A radioisotope thermoelectric generator (RTG) is a type of power generator which converts heat produced from the decay of a suitable radioactive material into electricity. Plutonium-238 is normally employed in RTGs because it has a long half-life of 87.7 years and is a very powerful alpha emitter that does not emit other forms of more penetrating radiation. Alpha radiation can be easily blocked by something as thin as a sheet of paper. RTGs are commonly used to power spacecraft that travel to places in the Solar System where solar cells are not practical and where the mission duration is too long for batteries or fuel cells to be used. One kilogram of plutonium-238 produces 560 watts of power in the form of heat. Examples of spacecraft powered by RTGs include the Cassini spacecraft in orbit around Saturn, the Curiosity rover on Mars and the New Horizons spacecraft on its way to Pluto and beyond. All these missions are made possible by the availability of Plutonium-238.
Figure 1: Artist’s impression of NASA’s Curiosity rover on the surface of Mars.
Figure 2: Artist’s impression of NASA’s Cassini spacecraft in orbit around Saturn.
The United States ceased producing plutonium-238 in 1988 and since 1993, all plutonium-238 used to power spacecraft for deep space exploration were purchased from Russia whose own supply is already running low. Production of plutonium-238 needs to be restarted soon in order to produce sufficient quantities to support future deep space exploration missions. In the past, plutonium-238 is produced from neptunium-237 extracted from spent nuclear fuel taken out from uranium-fuelled light water reactors (LWRs). When neptunium-237 is extracted, it is bombarded with neutrons to get neptunium-238 which beta decays into plutonium-238. Plutonium-238 cannot be directly extracted from spent nuclear fuel because the presence of uranium-238 in LWRs also leads to the production of other isotopes of plutonium from neutron absorptions. Spent nuclear fuel from LWRs typically contains slightly over 1 percent of plutonium-238 out of the total amount of plutonium produced. Since isotopes are chemically identical, it is almost impossible to separate out plutonium-238 and this makes it necessary to extract neptunium-237 out of the spent fuel to produce plutonium-238.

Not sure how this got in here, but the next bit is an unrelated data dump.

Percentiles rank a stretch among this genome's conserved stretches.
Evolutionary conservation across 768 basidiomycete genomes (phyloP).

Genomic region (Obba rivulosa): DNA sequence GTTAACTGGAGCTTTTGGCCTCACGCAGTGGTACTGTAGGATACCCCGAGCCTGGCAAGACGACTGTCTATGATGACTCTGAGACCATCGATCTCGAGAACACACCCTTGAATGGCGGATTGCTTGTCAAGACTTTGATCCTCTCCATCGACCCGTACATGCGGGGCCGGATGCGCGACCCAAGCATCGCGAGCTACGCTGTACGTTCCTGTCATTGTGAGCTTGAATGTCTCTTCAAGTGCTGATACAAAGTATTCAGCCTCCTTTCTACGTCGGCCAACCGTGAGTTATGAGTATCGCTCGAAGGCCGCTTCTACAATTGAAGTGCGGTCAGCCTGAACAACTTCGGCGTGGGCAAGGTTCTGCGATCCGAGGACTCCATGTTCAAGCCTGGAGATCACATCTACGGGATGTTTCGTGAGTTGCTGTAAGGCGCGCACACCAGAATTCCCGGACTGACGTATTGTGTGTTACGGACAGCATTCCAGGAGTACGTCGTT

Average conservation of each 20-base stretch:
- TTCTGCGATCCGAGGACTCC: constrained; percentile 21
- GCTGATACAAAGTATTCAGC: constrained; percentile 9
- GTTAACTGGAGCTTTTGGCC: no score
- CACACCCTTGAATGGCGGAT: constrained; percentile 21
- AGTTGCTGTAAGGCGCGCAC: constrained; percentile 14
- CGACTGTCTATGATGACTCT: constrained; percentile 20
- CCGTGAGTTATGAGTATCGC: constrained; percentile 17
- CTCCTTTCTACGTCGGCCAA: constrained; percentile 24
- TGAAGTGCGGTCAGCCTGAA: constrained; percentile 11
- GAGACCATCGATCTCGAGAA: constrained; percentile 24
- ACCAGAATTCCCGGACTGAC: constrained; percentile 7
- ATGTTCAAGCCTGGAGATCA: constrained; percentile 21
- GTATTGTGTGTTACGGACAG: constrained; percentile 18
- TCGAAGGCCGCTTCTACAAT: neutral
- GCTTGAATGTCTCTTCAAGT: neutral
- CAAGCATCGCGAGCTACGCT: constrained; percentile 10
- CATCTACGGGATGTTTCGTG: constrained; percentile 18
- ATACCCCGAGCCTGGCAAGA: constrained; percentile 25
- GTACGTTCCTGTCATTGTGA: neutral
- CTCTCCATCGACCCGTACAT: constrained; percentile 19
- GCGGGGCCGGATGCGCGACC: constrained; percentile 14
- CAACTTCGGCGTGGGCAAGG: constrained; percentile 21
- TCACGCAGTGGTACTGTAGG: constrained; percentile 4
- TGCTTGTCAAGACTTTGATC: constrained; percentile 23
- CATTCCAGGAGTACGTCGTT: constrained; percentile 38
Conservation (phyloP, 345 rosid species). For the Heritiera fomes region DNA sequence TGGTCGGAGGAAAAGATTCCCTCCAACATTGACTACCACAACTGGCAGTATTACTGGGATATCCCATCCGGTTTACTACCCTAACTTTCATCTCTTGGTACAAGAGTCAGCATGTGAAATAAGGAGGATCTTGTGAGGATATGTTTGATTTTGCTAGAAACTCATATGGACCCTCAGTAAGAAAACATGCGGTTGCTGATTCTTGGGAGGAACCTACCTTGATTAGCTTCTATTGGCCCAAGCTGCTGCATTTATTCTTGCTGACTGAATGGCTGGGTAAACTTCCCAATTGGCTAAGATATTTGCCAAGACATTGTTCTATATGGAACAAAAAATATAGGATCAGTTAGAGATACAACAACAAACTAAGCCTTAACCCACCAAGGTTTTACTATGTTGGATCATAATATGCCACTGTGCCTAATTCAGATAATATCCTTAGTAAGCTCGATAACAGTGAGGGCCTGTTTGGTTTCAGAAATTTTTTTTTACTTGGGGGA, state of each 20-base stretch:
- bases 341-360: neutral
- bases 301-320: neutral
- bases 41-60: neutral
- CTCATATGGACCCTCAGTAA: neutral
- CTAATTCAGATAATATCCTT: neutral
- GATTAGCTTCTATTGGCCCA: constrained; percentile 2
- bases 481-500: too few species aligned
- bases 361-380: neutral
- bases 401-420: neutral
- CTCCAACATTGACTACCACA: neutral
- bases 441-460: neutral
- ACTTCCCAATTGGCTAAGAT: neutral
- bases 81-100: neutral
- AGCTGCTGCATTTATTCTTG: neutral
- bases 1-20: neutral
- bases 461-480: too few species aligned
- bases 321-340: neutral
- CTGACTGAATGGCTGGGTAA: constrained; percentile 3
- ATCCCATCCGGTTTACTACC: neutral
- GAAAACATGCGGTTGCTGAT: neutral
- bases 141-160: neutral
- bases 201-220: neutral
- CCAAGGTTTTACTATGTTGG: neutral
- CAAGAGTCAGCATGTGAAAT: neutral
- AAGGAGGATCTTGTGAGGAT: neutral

Figure 3: The series of neutron absorptions and beta decays leading to the production of plutonium-238 in a LFTR.
In a previous article titled “NuclearPower for Lunar Settlements”, a radically different type of nuclear reactor is described. This type of reactor is known as a liquid fluoride thorium reactor (LFTR) and it is basically a reactor where the nuclear fuel is in the form of a fluoride-based molten salt mixture. The operation of a LFTR is attractive for the production of plutonium-238 because almost all of the plutonium it produces is plutonium-238 and allows for the direct chemical extraction of plutonium-238. This is because uranium-238 is not present to produce other isotopes of plutonium. Since the nuclear fuel in a LFTR is fluid in nature, the plutonium-238 can be extracted using a small adjacent chemical plant while the LFTR continues running with no downtime incurred. In a LFTR, fissile uranium-232 that is bred from thorium-232 is used to generate energy through the fission process. For every 1000 kg of naturally occurring thorium that is fed into a LFTR, 15 kg of plutonium-238 is produced as the end product. In comparison, NASA’s Curiosity rover uses 4.8 kg of plutonium-238 while the Cassini spacecraft uses 33 kg of plutonium-238.